Its Monday morning and nearly half a dozen women in Khaki uniform can be seen outside Valley’s biggest college for women. It’s a very recent addition to their daily routine, they are brought here in police vans and picked up later on. Some of them are very young, they giggle, talk and keep on walking, rest cover their faces with their dupatta to evade public gaze.
This team has been assigned to check molestation and eve teasing outside some city colleges and schools but , many a times they themselves become the victims.
With glitches, resentment and disagreement reflecting from every passerby they keep on doing their duty.
Valley, originally a patrichircal society is yet to accept females in khaki despite the fact that a growing number of females are opting for defence and policing as a career option.
Zamrooda, sits on a chair outside the gate to have a look on all the complaint that come into the Women’s police station in Rambagh.
According to her , over the years the job as a women police has eased out but the initial period was a challenge. “It has been 17 years in service with a lot of up’s and down’s over these years. First my family that trouble accepting my profession but now they are okay, my father and brother saw this profession humiliating and I literally had to fight for this,” adds Zamrooda.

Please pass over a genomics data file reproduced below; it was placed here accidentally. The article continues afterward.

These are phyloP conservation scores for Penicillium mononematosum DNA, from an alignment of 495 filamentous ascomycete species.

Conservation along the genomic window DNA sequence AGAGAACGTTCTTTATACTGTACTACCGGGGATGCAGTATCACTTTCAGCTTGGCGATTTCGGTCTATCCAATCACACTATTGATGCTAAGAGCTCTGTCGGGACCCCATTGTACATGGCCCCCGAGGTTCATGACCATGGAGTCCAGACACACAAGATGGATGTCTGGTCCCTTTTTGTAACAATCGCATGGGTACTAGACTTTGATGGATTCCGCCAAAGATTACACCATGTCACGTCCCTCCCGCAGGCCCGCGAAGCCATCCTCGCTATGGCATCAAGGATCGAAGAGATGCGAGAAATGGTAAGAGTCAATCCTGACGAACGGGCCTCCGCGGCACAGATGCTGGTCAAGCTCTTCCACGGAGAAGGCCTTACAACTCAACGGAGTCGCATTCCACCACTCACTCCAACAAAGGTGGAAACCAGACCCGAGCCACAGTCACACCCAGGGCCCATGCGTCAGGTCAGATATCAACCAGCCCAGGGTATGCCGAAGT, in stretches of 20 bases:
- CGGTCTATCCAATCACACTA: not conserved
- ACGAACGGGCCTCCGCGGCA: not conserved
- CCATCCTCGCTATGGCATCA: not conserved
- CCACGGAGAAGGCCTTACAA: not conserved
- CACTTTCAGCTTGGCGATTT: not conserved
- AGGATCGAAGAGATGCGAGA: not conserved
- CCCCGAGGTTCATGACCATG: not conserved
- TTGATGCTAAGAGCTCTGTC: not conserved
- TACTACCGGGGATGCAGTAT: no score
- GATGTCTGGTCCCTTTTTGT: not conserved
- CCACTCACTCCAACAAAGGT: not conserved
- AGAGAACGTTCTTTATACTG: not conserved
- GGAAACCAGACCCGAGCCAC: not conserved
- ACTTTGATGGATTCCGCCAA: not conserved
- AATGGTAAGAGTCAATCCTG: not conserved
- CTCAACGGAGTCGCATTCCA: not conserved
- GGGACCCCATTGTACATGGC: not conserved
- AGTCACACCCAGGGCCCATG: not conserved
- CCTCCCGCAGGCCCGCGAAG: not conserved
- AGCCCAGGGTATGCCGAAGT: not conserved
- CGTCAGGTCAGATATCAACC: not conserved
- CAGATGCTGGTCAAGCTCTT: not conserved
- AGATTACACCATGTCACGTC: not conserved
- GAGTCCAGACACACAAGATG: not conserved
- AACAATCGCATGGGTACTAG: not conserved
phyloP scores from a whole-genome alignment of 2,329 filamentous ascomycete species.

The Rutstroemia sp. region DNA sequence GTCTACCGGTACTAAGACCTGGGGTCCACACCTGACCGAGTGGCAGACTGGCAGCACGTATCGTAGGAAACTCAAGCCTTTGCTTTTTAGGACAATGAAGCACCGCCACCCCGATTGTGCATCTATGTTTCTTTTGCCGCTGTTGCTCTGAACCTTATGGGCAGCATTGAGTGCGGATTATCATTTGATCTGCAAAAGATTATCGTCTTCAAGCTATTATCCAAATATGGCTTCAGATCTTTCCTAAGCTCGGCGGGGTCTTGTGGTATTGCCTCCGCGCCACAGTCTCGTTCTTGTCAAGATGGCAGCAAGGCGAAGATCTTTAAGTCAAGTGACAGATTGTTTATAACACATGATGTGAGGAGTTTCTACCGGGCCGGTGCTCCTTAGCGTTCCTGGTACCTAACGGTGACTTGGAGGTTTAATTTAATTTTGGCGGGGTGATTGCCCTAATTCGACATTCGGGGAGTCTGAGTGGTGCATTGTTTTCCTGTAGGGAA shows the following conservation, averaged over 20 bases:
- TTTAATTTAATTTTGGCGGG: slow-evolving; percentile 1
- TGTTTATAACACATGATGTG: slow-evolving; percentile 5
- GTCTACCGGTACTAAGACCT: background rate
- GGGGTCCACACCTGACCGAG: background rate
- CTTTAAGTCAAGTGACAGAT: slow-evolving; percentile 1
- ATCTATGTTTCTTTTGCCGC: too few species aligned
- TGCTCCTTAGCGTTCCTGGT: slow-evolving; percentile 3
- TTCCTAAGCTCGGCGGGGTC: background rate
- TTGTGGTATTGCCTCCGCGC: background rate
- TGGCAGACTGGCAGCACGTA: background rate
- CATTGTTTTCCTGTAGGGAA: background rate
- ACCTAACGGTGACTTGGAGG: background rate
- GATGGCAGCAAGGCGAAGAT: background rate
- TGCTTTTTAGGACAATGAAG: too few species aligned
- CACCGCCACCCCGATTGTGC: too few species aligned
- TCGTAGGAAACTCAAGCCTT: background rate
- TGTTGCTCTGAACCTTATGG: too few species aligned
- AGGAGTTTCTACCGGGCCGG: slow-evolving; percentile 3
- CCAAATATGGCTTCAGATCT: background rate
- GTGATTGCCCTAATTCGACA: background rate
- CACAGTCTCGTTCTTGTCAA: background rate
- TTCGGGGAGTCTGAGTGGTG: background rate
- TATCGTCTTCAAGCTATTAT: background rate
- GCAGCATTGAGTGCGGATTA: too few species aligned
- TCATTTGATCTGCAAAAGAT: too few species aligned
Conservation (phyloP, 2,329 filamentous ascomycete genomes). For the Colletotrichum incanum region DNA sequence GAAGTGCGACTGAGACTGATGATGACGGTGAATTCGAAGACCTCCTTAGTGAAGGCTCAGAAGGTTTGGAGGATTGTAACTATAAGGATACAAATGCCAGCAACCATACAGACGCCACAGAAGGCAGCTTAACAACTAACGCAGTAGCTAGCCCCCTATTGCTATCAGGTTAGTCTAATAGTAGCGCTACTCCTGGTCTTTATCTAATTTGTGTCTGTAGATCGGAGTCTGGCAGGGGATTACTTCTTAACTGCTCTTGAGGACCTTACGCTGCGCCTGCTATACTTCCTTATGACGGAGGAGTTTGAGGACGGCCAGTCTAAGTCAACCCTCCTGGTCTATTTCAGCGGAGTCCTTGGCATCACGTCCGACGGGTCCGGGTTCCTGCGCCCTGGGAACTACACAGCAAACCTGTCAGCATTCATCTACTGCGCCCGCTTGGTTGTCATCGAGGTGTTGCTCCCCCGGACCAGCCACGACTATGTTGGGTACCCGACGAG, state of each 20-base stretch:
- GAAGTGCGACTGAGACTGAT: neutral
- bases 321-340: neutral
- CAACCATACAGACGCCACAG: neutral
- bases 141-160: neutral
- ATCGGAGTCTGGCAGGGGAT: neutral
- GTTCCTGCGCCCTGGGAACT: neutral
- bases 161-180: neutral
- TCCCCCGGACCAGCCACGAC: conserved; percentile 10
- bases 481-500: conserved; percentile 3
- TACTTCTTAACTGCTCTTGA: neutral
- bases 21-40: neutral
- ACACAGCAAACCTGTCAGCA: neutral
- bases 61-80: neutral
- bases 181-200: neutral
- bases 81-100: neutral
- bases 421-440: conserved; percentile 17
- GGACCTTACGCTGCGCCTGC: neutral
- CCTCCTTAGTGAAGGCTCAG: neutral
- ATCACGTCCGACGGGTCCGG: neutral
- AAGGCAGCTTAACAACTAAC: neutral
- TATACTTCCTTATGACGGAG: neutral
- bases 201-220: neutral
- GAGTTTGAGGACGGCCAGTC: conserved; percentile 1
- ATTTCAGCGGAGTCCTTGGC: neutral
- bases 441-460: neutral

Still a very few females opt for this career choice, they either want financial security or the label of working women else nobody willingly sets her foot in this field.
“My husband is a truck driver, he is not home most of the times and I have to raise my three daughters on my own , so I joined this job to make the ends meet and educate by daughters. But I will never ever agree if any of my daughters want to be in police, it is very degrading at times your own family abstains from you,” said Fatima Jan posted at Hazratbal shrine as a security personal.
Why isn’t our society willing to accept women in Khaki, we tried to find answers from people of various walks of life.
Gul Mohamad,72,shopkeeper in the old city of Srinagar, he argues that today’s women are exercising too much independence and that is the reason our society is falling apart.
“Earlier women would stay at home and men who earn and things went well, but now when the house maker is out , the whole family breaks into pieces. Our time was much simpler and happier”.
When I asked the same question to a college girl, this is what she said.
“No , never, I cannot imagine myself with a laathi in my hand and running on the street, it is so weird,” Naima Manzoor shakes off her head in resentment.
So the perception about this profession among both corps and common people remains the same but what does this say about our society.
“In a patriarchic society like ours , men enjoy the dominant position since time immemorial. If it is looked in more carefully we are not that educated to accept women in all position” opines Farah Qayoom, Assistant Professor, department of Sociology, university of Kashmir.
Lately women are trying to make this profession more acceptable by cracking into higher ranks like the IPS, DSP, SP posts but they are far and few.
In comparison to men in uniform , women lag far behind and who knows when and how this disparity is going to lessen.
Baseera Rafiqi is a freelance reporter based in Kashmir. She has been writing since 2012 for various local, national and international portals with a special focus on women, development, health and the environment